After the personal representative collects all of the assets in the estate, it is important to obtain accurate property valuations. There are many different types of assets that make up an estate, and each asset must be considered during the property valuation. The personal representative will consult the list of all the assets and establish a value for each item on the list. Types of property that need to be valued will often include real estate, insurance policies, bank accounts, stocks and bonds, securities, and personal property.
Determining the value of all the property in the estate is important for several reasons. The total value of the estate often determines the way probate can proceed. For example, an estate with relatively low property valuation may be divided and settled much more quickly. However, that isn’t always the case.
Property valuation is important for other reasons as well. The value of each asset may help determine how the estate is divided as a whole. Additionally, accurate property valuation is necessary for tax purposes. If the property is valued too high, then the estate will end up paying more taxes than it needs to. If the property is valued too low, then the personal representative may end up being responsible for any resulting tax penalties.
When determining the value of an asset, the fair market value at the time of death is the guiding principle. There are many different ways to calculate the fair market value depending on the type of property that is being valued. For example, in the case of securities, the fair market value is the mean of the lowest and highest selling prices from the valuation date. Valuation can become even more complex in the event that the market was closed when the decedent died.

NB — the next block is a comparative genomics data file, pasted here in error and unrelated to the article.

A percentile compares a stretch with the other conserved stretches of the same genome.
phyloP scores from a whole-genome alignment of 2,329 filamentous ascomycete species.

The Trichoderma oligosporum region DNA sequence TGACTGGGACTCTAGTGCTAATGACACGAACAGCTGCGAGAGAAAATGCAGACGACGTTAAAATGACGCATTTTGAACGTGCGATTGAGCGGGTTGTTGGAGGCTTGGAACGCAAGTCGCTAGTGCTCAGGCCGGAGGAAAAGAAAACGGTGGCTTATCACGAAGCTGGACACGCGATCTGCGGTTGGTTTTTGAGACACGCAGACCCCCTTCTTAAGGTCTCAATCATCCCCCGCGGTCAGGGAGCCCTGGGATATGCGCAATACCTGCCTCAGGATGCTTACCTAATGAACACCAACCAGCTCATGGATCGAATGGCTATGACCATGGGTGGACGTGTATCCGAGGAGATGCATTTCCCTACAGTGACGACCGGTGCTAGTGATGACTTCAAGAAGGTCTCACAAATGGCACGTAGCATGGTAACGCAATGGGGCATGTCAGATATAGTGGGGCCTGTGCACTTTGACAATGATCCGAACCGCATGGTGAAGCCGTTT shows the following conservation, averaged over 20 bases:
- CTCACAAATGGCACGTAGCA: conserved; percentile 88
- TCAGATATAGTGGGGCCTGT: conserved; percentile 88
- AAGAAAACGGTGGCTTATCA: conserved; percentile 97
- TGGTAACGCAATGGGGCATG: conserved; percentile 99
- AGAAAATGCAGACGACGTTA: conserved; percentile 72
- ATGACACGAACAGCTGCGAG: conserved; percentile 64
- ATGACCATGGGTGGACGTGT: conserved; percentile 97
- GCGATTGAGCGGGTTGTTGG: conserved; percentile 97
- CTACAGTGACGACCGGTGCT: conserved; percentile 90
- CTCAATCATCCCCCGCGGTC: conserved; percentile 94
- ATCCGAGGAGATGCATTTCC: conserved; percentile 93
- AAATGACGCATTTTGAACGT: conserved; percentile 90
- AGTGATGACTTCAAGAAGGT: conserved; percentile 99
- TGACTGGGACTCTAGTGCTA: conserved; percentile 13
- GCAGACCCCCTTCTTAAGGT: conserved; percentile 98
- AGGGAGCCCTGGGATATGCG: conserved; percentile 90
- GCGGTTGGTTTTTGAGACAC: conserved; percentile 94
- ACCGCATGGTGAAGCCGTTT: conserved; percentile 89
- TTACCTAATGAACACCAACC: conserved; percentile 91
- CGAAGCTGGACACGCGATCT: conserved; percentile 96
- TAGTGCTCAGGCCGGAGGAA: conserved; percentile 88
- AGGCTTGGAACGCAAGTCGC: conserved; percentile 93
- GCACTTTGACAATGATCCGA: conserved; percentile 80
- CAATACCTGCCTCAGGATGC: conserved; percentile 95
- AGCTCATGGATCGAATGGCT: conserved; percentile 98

It is often necessary to have personal property and real estate appraised in order to arrive at the fair market value. A qualified probate attorney can typically recommend a respected appraiser. Depending on the type of property involved, more than one appraiser may be necessary.
Once the entire estate has been valued, the personal representative will file the inventory of assets with the courts. Having an accurate inventory is absolutely essential during the filing process. This inventory becomes the basis for the rest of the probate process, so any mistakes will end up being crucial. Working with an experienced probate lawyer can help ensure the accuracy of the estate inventory.
Getting accurate property valuation requires careful attention to details, and the right professionals. If you are involved in the probate process in Minnesota, our lawyers are here to help you with property valuation. We will make sure you understand the value of all the property in the estate and involve the right experts and documents. Contact the Brown Law Offices, P.A. at 763-323-6555 for a free consultation.
Find out more about probate in Minnesota by reading Probate Process Step 6: Tax Payments